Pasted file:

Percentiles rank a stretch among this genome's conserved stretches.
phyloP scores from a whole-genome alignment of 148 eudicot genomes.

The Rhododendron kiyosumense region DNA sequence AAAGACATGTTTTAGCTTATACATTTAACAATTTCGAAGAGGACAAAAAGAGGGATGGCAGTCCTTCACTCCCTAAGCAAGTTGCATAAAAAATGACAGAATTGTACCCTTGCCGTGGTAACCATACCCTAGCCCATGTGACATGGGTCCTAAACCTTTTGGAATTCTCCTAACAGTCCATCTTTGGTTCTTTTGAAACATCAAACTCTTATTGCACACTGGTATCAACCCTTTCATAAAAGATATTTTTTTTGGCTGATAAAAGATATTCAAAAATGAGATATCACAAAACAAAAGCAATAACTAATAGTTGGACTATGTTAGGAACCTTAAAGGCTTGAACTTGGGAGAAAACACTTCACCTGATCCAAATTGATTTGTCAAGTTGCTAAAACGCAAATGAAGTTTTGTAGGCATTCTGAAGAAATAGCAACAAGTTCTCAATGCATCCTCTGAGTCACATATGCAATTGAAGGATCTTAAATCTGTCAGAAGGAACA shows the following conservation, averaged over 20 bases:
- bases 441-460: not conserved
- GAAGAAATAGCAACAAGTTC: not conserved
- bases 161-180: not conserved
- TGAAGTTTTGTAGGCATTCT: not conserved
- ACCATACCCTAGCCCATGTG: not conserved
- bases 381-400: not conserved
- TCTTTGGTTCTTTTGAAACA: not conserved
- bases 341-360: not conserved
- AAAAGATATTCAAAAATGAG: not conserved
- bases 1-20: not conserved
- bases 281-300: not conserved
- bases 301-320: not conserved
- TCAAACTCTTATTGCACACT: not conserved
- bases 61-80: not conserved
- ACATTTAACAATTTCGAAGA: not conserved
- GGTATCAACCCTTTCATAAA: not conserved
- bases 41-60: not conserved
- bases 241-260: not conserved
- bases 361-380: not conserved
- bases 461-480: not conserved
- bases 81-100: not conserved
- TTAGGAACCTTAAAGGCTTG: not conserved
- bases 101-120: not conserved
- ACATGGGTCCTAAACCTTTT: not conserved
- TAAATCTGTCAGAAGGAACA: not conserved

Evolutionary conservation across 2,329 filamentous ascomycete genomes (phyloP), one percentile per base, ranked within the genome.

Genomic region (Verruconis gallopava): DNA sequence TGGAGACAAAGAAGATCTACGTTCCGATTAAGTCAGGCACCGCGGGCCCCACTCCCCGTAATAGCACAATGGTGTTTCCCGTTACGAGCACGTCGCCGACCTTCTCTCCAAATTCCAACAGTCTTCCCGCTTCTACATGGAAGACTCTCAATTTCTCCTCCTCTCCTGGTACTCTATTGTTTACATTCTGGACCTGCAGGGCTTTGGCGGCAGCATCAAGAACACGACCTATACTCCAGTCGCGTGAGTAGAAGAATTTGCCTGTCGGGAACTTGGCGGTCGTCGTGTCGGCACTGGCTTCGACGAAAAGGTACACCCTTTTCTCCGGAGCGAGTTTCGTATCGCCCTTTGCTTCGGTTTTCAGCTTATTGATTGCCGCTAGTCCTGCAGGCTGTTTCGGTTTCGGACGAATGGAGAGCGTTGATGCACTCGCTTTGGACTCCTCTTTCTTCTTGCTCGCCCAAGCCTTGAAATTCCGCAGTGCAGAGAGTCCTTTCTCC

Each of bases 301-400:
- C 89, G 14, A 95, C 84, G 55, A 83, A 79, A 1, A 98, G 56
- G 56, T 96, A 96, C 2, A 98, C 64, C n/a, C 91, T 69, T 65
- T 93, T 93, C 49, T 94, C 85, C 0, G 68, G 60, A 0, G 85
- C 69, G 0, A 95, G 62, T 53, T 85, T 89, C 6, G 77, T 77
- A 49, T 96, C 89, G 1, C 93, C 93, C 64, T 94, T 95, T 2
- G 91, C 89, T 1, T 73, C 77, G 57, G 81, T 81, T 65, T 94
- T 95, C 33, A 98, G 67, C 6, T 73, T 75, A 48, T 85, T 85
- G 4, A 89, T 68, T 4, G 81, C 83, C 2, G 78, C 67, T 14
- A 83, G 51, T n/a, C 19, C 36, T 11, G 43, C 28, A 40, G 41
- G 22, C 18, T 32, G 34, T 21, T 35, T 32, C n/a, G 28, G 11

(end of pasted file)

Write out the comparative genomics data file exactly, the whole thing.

Percentiles rank a stretch among this genome's conserved stretches.
phyloP scores from a whole-genome alignment of 148 eudicot genomes.

The Rhododendron kiyosumense region DNA sequence AAAGACATGTTTTAGCTTATACATTTAACAATTTCGAAGAGGACAAAAAGAGGGATGGCAGTCCTTCACTCCCTAAGCAAGTTGCATAAAAAATGACAGAATTGTACCCTTGCCGTGGTAACCATACCCTAGCCCATGTGACATGGGTCCTAAACCTTTTGGAATTCTCCTAACAGTCCATCTTTGGTTCTTTTGAAACATCAAACTCTTATTGCACACTGGTATCAACCCTTTCATAAAAGATATTTTTTTTGGCTGATAAAAGATATTCAAAAATGAGATATCACAAAACAAAAGCAATAACTAATAGTTGGACTATGTTAGGAACCTTAAAGGCTTGAACTTGGGAGAAAACACTTCACCTGATCCAAATTGATTTGTCAAGTTGCTAAAACGCAAATGAAGTTTTGTAGGCATTCTGAAGAAATAGCAACAAGTTCTCAATGCATCCTCTGAGTCACATATGCAATTGAAGGATCTTAAATCTGTCAGAAGGAACA shows the following conservation, averaged over 20 bases:
- bases 441-460: not conserved
- GAAGAAATAGCAACAAGTTC: not conserved
- bases 161-180: not conserved
- TGAAGTTTTGTAGGCATTCT: not conserved
- ACCATACCCTAGCCCATGTG: not conserved
- bases 381-400: not conserved
- TCTTTGGTTCTTTTGAAACA: not conserved
- bases 341-360: not conserved
- AAAAGATATTCAAAAATGAG: not conserved
- bases 1-20: not conserved
- bases 281-300: not conserved
- bases 301-320: not conserved
- TCAAACTCTTATTGCACACT: not conserved
- bases 61-80: not conserved
- ACATTTAACAATTTCGAAGA: not conserved
- GGTATCAACCCTTTCATAAA: not conserved
- bases 41-60: not conserved
- bases 241-260: not conserved
- bases 361-380: not conserved
- bases 461-480: not conserved
- bases 81-100: not conserved
- TTAGGAACCTTAAAGGCTTG: not conserved
- bases 101-120: not conserved
- ACATGGGTCCTAAACCTTTT: not conserved
- TAAATCTGTCAGAAGGAACA: not conserved

Evolutionary conservation across 2,329 filamentous ascomycete genomes (phyloP), one percentile per base, ranked within the genome.

Genomic region (Verruconis gallopava): DNA sequence TGGAGACAAAGAAGATCTACGTTCCGATTAAGTCAGGCACCGCGGGCCCCACTCCCCGTAATAGCACAATGGTGTTTCCCGTTACGAGCACGTCGCCGACCTTCTCTCCAAATTCCAACAGTCTTCCCGCTTCTACATGGAAGACTCTCAATTTCTCCTCCTCTCCTGGTACTCTATTGTTTACATTCTGGACCTGCAGGGCTTTGGCGGCAGCATCAAGAACACGACCTATACTCCAGTCGCGTGAGTAGAAGAATTTGCCTGTCGGGAACTTGGCGGTCGTCGTGTCGGCACTGGCTTCGACGAAAAGGTACACCCTTTTCTCCGGAGCGAGTTTCGTATCGCCCTTTGCTTCGGTTTTCAGCTTATTGATTGCCGCTAGTCCTGCAGGCTGTTTCGGTTTCGGACGAATGGAGAGCGTTGATGCACTCGCTTTGGACTCCTCTTTCTTCTTGCTCGCCCAAGCCTTGAAATTCCGCAGTGCAGAGAGTCCTTTCTCC

Each of bases 301-400:
- C 89, G 14, A 95, C 84, G 55, A 83, A 79, A 1, A 98, G 56
- G 56, T 96, A 96, C 2, A 98, C 64, C n/a, C 91, T 69, T 65
- T 93, T 93, C 49, T 94, C 85, C 0, G 68, G 60, A 0, G 85
- C 69, G 0, A 95, G 62, T 53, T 85, T 89, C 6, G 77, T 77
- A 49, T 96, C 89, G 1, C 93, C 93, C 64, T 94, T 95, T 2
- G 91, C 89, T 1, T 73, C 77, G 57, G 81, T 81, T 65, T 94
- T 95, C 33, A 98, G 67, C 6, T 73, T 75, A 48, T 85, T 85
- G 4, A 89, T 68, T 4, G 81, C 83, C 2, G 78, C 67, T 14
- A 83, G 51, T n/a, C 19, C 36, T 11, G 43, C 28, A 40, G 41
- G 22, C 18, T 32, G 34, T 21, T 35, T 32, C n/a, G 28, G 11